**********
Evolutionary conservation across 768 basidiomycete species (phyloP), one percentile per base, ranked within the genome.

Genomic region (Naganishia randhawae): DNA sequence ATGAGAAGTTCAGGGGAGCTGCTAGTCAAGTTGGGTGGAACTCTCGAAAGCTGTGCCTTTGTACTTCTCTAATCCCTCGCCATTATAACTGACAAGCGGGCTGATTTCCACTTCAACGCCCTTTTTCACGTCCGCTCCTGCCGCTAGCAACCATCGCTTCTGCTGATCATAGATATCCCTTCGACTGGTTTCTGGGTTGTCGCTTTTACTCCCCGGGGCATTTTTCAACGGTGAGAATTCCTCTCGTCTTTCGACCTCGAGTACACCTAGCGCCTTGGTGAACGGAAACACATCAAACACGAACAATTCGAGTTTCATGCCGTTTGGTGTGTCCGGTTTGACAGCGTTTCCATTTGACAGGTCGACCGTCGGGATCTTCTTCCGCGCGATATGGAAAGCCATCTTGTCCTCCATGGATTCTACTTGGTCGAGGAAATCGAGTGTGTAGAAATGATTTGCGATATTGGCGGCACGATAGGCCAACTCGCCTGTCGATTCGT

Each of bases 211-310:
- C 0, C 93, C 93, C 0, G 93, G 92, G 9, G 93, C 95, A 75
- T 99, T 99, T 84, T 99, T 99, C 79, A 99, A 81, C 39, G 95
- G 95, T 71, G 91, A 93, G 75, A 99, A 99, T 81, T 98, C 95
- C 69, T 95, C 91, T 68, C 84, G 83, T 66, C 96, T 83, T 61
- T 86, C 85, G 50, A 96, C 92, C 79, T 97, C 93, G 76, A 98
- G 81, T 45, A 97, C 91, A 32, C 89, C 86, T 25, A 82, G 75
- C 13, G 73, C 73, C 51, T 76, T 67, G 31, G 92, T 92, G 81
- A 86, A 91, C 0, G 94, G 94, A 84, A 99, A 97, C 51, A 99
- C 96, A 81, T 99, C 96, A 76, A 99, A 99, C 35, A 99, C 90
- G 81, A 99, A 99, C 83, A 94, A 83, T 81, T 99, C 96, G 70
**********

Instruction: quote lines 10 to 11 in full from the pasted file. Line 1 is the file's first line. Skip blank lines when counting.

- C 13, G 73, C 73, C 51, T 76, T 67, G 31, G 92, T 92, G 81
- A 86, A 91, C 0, G 94, G 94, A 84, A 99, A 97, C 51, A 99